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Maleficent A maleficent clause (a Latin term that translates to “worse”) represents a penalty applied by insurance companies offering policies for motor vehicles in case of accidents.

This is used as an alternative to the bonus-malus system, which determines the merit class at the end of an observation period and involves a fixed percentage increase in the premium. Consequently, the policyholder is already aware in advance of the impending penalty.

The maleficent clause finds its predominant application in the realm of Truck Liability Insurance, especially when businesses are the ones entering into the contract.

It’s essential to note that the policy for a heavy-duty vehicle differs from the conventional two or four-wheel vehicle insurance in how the tariff is calculated. In this case, it depends on the vehicle’s capacity rather than its engine displacement. Also, there is a distinction in the use of maximum limits since truck insurance covers the policyholder for a certain number of incidents during the insurance year, regardless of the cost of the damages incurred. The maximum threshold for accidents is usually set at two or three, beyond which additional payments are required for coverage.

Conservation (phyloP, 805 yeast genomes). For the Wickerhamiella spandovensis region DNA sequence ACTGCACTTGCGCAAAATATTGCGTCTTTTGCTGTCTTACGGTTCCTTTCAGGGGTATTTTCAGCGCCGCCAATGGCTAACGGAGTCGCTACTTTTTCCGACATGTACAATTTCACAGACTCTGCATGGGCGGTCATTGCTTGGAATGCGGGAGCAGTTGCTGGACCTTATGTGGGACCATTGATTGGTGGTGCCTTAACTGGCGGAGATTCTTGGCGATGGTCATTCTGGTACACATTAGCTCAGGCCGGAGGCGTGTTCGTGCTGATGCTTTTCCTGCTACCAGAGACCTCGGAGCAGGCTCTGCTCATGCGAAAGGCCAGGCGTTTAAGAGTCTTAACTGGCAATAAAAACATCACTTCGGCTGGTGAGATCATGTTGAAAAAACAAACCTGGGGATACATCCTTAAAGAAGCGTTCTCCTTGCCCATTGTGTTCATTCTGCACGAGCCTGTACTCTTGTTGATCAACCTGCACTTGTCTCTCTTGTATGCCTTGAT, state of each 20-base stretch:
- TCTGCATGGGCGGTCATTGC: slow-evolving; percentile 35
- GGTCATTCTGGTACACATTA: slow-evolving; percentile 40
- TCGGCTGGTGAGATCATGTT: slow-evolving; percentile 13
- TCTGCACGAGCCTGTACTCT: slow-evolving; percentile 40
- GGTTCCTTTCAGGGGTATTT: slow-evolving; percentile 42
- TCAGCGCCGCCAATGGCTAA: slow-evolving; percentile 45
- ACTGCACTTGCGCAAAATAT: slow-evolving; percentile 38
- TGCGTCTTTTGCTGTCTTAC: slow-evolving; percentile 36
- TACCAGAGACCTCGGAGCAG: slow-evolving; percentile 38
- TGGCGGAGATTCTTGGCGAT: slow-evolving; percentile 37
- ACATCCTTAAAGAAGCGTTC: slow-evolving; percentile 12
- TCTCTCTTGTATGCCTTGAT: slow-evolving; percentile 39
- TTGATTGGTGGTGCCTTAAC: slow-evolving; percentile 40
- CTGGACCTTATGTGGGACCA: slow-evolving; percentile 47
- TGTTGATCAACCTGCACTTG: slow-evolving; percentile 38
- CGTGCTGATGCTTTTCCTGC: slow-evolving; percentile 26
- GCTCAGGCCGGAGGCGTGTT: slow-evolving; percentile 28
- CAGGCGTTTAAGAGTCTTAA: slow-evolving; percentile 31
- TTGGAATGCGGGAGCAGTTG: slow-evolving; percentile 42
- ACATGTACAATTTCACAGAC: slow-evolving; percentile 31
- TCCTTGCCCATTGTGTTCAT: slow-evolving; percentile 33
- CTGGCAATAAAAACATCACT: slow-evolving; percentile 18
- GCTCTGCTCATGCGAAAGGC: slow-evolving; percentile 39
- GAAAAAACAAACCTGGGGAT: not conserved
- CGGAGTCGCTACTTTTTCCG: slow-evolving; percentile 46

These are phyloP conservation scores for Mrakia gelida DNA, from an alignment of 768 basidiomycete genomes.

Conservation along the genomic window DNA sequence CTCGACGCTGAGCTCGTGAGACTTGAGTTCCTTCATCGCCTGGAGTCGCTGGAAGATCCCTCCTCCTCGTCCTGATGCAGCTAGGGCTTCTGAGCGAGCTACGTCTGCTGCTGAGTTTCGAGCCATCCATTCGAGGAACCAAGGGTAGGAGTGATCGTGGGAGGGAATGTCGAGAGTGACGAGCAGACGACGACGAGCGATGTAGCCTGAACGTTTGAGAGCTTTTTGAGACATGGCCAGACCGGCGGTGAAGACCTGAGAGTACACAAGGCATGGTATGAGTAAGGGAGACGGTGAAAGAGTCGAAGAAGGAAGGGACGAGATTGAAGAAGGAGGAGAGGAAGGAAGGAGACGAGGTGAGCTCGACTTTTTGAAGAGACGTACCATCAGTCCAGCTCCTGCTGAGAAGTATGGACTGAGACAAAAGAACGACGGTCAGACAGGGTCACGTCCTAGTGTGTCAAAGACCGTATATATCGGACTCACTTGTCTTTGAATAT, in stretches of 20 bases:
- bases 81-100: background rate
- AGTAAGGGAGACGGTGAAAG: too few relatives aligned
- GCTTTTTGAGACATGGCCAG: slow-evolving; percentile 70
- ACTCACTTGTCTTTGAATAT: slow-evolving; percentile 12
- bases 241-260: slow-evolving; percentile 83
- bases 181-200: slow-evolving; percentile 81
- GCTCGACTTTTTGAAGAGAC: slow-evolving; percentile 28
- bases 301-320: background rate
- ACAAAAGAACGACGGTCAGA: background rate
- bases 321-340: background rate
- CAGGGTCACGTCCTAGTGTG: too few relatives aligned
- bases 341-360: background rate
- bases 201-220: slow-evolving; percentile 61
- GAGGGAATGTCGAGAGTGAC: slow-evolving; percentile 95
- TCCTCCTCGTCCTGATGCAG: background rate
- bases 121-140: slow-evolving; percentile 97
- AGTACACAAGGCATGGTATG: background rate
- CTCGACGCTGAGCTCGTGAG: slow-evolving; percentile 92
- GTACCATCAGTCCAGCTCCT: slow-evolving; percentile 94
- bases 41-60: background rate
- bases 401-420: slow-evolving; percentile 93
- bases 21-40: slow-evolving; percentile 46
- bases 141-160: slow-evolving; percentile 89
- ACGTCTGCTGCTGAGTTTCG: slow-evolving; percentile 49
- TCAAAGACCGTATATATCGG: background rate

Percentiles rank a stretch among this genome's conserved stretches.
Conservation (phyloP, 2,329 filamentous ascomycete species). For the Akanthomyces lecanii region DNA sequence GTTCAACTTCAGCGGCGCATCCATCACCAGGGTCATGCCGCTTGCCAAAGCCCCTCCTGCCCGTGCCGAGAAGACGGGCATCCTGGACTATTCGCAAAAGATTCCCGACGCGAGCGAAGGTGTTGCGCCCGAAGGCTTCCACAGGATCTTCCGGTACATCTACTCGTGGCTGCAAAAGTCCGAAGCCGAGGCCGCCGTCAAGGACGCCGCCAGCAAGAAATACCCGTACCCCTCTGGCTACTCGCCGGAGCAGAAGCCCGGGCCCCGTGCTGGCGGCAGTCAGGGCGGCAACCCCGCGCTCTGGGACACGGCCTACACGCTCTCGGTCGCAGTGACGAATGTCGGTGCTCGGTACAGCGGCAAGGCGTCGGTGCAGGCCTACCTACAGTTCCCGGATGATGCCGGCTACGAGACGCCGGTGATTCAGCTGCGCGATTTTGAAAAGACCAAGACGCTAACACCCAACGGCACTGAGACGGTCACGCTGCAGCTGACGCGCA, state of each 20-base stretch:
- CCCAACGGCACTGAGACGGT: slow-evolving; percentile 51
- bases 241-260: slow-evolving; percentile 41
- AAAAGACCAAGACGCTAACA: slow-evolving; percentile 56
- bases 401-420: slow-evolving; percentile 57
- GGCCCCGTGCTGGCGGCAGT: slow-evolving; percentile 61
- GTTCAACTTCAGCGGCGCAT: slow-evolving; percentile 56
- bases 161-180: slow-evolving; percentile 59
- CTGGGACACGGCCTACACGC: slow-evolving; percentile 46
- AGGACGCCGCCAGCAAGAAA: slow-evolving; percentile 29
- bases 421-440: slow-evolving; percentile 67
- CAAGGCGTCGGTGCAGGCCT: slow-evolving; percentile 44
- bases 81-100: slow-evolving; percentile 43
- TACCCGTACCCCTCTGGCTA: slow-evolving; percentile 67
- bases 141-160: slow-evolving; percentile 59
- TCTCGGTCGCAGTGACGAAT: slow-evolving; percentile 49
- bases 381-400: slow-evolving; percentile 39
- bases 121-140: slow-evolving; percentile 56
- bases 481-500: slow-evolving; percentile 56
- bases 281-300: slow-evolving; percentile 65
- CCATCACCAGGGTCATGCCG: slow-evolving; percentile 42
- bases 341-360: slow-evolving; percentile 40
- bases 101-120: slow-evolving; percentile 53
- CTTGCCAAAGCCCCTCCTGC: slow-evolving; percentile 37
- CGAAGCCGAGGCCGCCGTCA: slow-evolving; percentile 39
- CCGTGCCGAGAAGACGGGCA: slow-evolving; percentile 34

Truck Liability Insurance is frequently supplemented with additional guarantees. Among the most popular ones are roadside assistance, coverage for transported goods, as well as loading and unloading operations. Alternatively, there’s the comprehensive insurance policy (kasko), in which the insurer assumes risks associated with the vehicle’s operation, irrespective of the driver’s liability. Kasko serves to cover all damages not caused by others, instances where no one else’s civil liability insurance can be invoked, such as those related to overturning, collisions after leaving the road, or any other form of impact the vehicle might sustain while on the road.


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